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JAYAPURA, Irian Jaya (July 17, 1999 – Jakarta Post)---Students have demanded protection for witnesses and relatives of victims of the July 1998 military shooting of protesters in Biak.

On Friday, they said that only with a security guarantee could the witnesses testify over the incident, which was responsible for up to 40 deaths and injuries to dozens of others.

"We want a written statement from local authorities guaranteeing the safety of these people," Septinus Inggabouw, a student leader, said.

Irian Jaya Governor Freddy Numbery met with the students, and approved the demand.

"Basically I, the Irian Jaya Military Commander (Maj. Gen. Amir Sembiring) and Irian Jaya Police Chief (Brig. Gen. Hotman Siagian) are ready to issue the security guarantee," Freddy said.

Local military admitted to one death during the shooting incident in Biak to disperse hundreds of Irianese who hoisted a West Papua "Morning Star" flag in July last year.

After a year of investigation into the incident, the Evangelical Christian Church and Indonesian Bible camp Church released their findings earlier this month. Their report indicates at least eight deaths, three missing persons and 37 injured (four of whom were crippled), and with 32 more bodies found floating on Biak River.


JAKARTA, Indonesia (July 16, 1999 – Indonesian Observer)---More than 200 protesters staged a noisy demonstration yesterday near the Parliament building, demanding independence for Irian Jaya and rejecting the government’s plan to slice the easternmost province into three separate provinces.

They also demanded that the government release jailed members of the Free Papua Movement (OPM).

Police barricades and hundreds of anti-riot officers confronted the chanting and dancing protesters, who blocked access to the building.

Legislators were left waiting outside, but police did not intervene against the demonstrators. Some security personnel actually smiled broadly while watching the Irianese perform their traditional dances.

"We have demanded our independence ever since Indonesia took away our freedom in 1963," said protest organizer Ody Demitol.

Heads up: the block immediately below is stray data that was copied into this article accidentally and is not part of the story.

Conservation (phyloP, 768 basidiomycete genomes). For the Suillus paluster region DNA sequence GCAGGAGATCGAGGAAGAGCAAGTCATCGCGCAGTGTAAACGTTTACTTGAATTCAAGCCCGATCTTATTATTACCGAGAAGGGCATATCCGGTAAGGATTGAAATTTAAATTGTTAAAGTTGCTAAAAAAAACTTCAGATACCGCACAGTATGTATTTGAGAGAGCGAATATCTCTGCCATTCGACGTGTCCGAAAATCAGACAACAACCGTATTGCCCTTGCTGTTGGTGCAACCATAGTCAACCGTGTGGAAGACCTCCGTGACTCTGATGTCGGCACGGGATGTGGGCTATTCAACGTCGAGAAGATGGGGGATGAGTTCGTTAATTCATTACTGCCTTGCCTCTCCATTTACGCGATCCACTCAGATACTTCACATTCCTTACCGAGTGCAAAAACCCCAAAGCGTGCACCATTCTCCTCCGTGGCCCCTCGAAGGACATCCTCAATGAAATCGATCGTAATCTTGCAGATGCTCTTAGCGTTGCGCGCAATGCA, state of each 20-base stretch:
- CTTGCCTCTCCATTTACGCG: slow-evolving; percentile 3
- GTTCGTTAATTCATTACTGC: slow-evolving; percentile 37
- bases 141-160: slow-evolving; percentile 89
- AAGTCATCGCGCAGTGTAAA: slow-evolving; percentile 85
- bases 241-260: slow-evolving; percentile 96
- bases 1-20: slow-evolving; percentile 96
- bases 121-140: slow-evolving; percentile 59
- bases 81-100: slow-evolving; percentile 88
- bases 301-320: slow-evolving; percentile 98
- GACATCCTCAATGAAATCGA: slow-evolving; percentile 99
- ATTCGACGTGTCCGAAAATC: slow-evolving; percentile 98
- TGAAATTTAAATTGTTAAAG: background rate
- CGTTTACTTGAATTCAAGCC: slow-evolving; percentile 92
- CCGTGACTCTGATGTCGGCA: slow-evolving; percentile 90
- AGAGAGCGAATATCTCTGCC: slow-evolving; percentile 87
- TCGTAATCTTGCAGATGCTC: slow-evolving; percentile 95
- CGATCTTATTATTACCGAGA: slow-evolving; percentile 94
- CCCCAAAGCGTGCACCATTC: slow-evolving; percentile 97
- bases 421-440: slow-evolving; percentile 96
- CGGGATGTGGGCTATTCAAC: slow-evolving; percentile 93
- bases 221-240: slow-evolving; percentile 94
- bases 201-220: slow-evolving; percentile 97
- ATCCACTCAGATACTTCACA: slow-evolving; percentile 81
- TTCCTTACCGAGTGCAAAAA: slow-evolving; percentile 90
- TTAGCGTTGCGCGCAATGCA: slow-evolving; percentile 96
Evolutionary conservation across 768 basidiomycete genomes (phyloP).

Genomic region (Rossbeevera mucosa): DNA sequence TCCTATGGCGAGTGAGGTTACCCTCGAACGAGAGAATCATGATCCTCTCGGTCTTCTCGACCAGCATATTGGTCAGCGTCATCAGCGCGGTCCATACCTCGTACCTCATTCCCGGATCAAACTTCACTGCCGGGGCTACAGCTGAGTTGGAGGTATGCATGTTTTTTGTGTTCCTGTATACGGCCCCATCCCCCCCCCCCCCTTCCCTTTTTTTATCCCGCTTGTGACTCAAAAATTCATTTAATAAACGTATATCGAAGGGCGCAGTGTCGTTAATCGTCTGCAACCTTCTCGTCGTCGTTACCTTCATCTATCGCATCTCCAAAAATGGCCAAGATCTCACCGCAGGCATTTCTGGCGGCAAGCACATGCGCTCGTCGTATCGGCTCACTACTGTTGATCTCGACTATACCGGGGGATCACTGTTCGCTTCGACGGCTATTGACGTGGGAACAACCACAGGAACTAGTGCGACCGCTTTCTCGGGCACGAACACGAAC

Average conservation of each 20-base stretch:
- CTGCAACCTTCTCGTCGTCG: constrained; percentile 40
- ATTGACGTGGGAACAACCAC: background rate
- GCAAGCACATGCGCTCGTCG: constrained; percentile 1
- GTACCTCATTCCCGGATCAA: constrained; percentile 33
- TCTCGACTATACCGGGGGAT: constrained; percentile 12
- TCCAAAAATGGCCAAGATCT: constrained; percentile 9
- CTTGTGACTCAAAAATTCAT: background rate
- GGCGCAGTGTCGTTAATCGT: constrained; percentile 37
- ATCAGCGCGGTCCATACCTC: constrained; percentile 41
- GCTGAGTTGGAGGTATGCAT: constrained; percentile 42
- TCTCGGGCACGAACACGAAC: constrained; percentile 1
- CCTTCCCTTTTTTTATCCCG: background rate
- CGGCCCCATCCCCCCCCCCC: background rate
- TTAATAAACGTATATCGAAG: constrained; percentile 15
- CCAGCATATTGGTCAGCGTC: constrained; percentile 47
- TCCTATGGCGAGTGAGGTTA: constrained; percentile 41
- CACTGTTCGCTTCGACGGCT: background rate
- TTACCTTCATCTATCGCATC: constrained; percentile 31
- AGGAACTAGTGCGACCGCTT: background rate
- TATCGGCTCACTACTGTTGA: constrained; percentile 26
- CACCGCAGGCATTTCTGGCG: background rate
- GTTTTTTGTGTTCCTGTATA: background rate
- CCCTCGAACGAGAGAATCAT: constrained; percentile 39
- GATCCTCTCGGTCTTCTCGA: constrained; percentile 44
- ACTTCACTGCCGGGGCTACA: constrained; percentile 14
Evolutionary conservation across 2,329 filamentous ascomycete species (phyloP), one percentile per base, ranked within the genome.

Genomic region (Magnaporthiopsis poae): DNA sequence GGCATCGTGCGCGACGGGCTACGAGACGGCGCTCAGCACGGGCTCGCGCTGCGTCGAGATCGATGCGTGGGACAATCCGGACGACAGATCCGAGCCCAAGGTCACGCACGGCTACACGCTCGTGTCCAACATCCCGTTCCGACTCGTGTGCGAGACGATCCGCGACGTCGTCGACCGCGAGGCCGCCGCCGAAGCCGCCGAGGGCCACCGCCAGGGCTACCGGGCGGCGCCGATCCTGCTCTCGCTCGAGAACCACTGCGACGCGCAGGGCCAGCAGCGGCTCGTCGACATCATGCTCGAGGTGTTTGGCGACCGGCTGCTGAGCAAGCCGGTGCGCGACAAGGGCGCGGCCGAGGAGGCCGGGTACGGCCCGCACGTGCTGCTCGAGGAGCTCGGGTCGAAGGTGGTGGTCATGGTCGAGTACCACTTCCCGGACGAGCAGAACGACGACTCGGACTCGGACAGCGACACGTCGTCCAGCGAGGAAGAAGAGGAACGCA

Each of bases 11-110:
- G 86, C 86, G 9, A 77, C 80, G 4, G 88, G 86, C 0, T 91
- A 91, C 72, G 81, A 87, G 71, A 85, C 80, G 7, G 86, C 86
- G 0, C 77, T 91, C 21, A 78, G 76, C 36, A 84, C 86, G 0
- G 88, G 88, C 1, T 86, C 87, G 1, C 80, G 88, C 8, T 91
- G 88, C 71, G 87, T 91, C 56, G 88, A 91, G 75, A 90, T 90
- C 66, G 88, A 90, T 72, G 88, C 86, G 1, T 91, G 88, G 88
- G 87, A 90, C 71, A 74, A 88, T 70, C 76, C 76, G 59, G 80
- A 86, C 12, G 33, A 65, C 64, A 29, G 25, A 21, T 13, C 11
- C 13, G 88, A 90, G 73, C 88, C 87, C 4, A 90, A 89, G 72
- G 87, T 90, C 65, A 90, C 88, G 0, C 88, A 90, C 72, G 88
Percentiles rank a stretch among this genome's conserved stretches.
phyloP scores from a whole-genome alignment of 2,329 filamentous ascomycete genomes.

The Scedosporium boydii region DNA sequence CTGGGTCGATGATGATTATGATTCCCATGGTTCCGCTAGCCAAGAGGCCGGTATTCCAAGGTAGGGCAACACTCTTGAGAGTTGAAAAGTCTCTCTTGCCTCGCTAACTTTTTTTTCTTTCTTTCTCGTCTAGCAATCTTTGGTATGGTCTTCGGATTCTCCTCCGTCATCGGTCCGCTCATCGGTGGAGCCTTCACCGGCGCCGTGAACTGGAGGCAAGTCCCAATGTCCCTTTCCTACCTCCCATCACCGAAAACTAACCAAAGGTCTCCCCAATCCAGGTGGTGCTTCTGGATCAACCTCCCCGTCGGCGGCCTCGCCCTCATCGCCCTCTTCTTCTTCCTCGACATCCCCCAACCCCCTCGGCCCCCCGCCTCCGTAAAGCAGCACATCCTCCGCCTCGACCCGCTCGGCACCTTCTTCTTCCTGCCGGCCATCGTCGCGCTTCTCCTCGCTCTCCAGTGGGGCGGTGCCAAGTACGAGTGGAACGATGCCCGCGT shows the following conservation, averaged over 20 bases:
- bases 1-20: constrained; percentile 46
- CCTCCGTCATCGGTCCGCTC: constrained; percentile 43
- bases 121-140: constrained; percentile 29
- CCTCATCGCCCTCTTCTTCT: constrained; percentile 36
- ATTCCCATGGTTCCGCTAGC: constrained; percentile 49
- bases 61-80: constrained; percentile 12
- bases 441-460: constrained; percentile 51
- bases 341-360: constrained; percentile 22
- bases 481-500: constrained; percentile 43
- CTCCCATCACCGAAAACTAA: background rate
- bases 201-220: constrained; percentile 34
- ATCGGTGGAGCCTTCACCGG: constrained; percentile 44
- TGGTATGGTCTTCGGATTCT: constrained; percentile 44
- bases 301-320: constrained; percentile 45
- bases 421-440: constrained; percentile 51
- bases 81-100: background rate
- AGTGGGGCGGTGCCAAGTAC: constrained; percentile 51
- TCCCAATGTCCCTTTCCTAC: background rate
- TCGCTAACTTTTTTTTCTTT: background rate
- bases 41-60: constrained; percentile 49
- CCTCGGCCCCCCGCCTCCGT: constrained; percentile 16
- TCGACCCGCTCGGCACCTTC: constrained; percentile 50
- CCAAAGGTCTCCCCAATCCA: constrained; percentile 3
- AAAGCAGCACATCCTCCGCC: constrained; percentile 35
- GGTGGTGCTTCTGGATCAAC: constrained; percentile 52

He condemned human rights abuses by members of the security forces, who are tasked with stamping out the separatist rebellion in the province.

Demonstrators, who assembled at about 10:30 a.m., wore headscarves reading "West Papua Will Never Die" and waved the region’s illegal independence flag.

They also chanted anti-Indonesia slogans and displayed various banners, which had slogans such as "Stop the Slaughters in Aceh, East Timor and West Papua," "We Love Peace, But We Love Freedom Even More," and "We Can Live With Our Own Customs."

The protesters also brought along stereos and cassettes to provide background music for their traditional dances.

Indonesia occupied West Papua, a Dutch colony, in 1963. The province was renamed Irian Jaya and Indonesian sovereignty was formalized in 1969 through a UN-approved referendum that favored incorporation, but pro-independence forces say the vote was rigged.

Irian Jaya is one of three provinces where separatist rebels are fighting for independence. The other two are the former Portuguese colony of East Timor and Aceh, a predominantly Muslim region on the northern tip of Sumatra.

The Free Papua Movement has been fighting for independence since the late 1970s.

Yesterday’s protesters expressed concern over a recent series of killings and abductions of activists in Sorong, Jayapura district.

About 20 representatives of the demonstrators were received by a public relations official from Parliament. The demonstrators wanted to meet with the House of Representatives’ Commission I, but the commission was in a meeting with State Secretary/Justice Minister Muladi.

After a long wait under the scorching sun, the 20 representatives were eventually met by members of the Indonesian Defense Forces (TNI) parliamentary faction, led by Isaac Latuconsina. While the representatives met with the military legislators, other demonstrators made speeches in the parking lot, criticizing economic gaps and poverty in the province.

In a letter to House Speaker Harmoko, the protesters complained about the abduction of pro-independence activists in the province.


SEMARANG, Indonesia (July 16, 1999 – Jakarta Post)---A total of 1,247 transmigrant farmers from Central Java have returned to their hometowns following unrest at their transmigration sites, according to the head of the provincial transmigration office, Dyah Paramawartiningsih.

She said 1,006 transmigrants returned from Aceh, 199 from East Timor, 30 from West Kalimantan, nine from Irian Jaya and three from Maluku.

She said the majority of the transmigrants hailed from the Central Java regencies of Cilacap, Wonosobo, Kendal, Batang, Semarang, Pati, Demak, Tegal, Karanganyar, Boyolali, Purworejo, Purbalingga and Brebes.

Dyah said the transmigrants were willing to be resent to areas outside of the densely populated Java which were safe from unrest and ethnic conflict.

KABAR IRIAN ("Irian News")


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